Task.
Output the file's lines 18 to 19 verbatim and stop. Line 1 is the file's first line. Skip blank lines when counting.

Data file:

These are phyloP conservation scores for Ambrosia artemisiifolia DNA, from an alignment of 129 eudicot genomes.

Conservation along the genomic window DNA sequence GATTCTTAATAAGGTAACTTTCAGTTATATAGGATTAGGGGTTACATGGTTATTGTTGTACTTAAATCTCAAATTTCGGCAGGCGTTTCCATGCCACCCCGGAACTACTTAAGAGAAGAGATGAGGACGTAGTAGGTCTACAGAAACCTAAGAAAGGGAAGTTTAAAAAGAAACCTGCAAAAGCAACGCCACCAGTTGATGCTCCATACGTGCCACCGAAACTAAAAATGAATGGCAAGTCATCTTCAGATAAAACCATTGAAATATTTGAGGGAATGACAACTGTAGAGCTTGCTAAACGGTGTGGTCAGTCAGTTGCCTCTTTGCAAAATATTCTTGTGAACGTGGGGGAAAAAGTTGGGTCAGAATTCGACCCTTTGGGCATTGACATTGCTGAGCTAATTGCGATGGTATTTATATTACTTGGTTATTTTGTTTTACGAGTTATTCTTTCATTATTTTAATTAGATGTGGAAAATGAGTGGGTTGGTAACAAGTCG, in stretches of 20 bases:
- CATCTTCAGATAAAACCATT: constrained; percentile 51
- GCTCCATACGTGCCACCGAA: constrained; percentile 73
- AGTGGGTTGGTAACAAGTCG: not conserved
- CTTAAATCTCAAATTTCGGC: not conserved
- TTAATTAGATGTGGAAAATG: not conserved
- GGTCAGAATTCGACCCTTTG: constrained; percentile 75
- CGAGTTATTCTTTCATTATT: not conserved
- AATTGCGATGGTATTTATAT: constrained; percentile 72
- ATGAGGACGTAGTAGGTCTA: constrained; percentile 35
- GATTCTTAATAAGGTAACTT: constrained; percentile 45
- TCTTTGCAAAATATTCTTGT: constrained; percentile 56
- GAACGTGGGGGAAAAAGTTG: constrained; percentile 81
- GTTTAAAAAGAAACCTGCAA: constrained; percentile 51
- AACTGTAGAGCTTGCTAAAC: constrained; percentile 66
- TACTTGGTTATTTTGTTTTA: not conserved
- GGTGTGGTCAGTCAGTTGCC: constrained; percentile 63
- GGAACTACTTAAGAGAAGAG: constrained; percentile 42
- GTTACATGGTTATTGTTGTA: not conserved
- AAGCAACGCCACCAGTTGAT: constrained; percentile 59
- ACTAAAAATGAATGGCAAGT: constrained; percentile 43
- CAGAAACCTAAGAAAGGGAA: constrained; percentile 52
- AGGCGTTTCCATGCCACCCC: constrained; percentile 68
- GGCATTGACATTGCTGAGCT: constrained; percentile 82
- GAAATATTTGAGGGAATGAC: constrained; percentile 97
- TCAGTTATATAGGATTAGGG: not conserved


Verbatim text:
- GGTGTGGTCAGTCAGTTGCC: constrained; percentile 63
- GGAACTACTTAAGAGAAGAG: constrained; percentile 42